Conflict is normal in any family or organization.

Yet, many of us avoid conflicts, even if that avoidance affects relationships or how the foundation operates. In this issue of Passages, you’ll learn about the most common conflicts in family philanthropy, the creative “tactics” some boards use to perpetuate the avoidance, and how you can use simple tools to address conflict in a healthy, productive way.

Families who come together in philanthropy, be it a foundation or other giving vehicle, bring their strengths, their passions, their identities, and their conflicts with them. Out of fear or out of love, some will go years or decades (generations even!) keeping their differences under wraps and avoiding difficult conversations.

Conflict most often occurs when people perceive that there is a threat to their needs, interests, or concerns. “Although conflict is a normal part of any organization’s life, there’s a tendency to see it as negative and caused by difficult circumstances,” says Bobbi Hapgood, trustee of the Educational Foundation of America and founder of Philanthropic Ventures, a North Carolina-based consulting firm.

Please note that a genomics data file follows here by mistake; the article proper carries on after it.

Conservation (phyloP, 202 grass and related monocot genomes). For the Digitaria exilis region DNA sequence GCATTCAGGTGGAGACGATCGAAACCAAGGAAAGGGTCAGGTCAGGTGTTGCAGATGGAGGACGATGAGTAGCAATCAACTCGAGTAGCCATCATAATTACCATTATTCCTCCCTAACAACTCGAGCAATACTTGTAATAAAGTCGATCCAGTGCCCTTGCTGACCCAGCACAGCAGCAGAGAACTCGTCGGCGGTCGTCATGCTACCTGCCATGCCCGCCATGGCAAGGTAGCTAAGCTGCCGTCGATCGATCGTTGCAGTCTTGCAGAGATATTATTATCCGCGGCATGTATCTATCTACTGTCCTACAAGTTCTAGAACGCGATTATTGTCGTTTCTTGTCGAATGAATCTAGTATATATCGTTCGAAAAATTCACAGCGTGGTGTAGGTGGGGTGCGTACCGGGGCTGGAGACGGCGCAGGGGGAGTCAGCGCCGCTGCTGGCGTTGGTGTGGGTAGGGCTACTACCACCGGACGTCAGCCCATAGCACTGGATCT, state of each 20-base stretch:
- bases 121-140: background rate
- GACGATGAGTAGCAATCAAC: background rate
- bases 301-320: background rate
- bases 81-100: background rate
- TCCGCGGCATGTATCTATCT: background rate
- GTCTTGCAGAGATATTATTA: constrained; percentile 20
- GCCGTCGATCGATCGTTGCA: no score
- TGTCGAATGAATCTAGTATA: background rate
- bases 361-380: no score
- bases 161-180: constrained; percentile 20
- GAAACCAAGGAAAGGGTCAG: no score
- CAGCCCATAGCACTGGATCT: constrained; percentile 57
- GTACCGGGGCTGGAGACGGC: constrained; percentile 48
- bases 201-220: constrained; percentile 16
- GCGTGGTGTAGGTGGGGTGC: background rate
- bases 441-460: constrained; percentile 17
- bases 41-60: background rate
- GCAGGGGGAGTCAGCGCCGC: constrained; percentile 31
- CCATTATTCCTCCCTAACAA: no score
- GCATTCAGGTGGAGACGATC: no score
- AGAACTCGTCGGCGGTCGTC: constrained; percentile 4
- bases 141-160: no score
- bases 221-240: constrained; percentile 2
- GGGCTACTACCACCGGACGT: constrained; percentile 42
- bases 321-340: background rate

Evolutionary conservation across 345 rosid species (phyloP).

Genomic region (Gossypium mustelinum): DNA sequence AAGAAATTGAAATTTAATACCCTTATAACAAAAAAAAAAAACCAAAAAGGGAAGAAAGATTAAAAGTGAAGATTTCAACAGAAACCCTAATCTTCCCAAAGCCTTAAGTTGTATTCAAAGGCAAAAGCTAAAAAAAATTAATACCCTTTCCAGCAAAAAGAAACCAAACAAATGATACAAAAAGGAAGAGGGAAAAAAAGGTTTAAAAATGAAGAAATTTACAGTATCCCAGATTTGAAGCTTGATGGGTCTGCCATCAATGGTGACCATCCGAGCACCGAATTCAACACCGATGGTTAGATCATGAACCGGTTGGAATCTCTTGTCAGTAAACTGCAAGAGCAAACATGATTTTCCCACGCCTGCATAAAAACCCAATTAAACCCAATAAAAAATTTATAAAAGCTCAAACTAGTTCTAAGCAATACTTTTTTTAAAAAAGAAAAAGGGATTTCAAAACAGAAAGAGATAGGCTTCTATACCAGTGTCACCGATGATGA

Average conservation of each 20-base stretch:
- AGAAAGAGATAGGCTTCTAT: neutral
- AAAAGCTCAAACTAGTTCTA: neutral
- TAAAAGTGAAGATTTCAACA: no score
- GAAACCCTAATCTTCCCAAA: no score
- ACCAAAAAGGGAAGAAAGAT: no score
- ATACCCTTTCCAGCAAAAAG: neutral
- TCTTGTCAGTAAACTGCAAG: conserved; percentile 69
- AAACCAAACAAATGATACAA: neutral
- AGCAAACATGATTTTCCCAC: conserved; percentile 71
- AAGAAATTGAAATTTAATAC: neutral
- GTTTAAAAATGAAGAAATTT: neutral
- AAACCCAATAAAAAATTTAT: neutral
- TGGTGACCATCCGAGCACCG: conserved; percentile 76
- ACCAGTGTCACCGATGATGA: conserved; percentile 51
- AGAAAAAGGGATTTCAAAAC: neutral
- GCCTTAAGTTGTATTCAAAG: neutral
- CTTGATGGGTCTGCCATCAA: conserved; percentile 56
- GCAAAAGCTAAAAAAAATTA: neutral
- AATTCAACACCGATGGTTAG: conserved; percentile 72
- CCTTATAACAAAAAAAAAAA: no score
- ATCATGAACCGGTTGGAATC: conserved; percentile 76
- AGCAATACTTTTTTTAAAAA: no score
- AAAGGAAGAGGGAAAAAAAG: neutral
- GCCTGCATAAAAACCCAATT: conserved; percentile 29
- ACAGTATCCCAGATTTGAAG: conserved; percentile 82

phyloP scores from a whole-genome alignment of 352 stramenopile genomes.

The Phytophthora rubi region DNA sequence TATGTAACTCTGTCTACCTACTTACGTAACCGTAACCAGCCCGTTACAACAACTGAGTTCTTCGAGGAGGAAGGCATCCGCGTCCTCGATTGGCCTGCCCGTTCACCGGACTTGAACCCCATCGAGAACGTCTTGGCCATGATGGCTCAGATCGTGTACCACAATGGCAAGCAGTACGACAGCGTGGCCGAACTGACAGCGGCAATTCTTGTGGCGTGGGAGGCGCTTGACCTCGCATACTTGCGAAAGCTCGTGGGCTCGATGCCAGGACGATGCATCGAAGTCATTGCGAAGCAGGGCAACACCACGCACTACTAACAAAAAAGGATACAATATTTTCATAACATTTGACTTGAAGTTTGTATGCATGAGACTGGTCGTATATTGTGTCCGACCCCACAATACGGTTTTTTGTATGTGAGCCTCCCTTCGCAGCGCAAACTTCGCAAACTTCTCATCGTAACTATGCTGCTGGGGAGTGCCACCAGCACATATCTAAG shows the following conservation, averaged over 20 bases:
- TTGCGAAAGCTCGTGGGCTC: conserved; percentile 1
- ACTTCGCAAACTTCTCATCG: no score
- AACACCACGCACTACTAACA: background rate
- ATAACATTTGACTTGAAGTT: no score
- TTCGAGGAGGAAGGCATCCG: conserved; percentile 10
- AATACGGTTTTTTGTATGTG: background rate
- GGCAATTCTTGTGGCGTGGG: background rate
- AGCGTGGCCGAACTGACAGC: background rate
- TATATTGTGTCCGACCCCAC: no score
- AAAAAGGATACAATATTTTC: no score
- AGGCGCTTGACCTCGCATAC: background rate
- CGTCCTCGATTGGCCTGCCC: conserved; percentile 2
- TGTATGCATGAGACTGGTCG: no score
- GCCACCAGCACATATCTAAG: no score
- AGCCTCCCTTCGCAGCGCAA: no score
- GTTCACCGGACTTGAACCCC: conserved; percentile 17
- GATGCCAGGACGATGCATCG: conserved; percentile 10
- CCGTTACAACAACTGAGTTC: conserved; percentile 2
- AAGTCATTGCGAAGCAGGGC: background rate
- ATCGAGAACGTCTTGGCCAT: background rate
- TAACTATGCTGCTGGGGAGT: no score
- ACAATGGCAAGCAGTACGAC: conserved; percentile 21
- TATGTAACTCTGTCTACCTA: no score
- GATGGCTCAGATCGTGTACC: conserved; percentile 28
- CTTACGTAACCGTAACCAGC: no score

Yet conflict is neither good nor bad. It’s a natural part of human relationships and a dynamic in all group settings. For the most part, disputes aren’t caused by “bad people” trying to be difficult.  They often result from people with good intentions trying to accomplish shared goals.

Read the full article about managing conflict in family philanthropy by Elaine Gast Fawcett.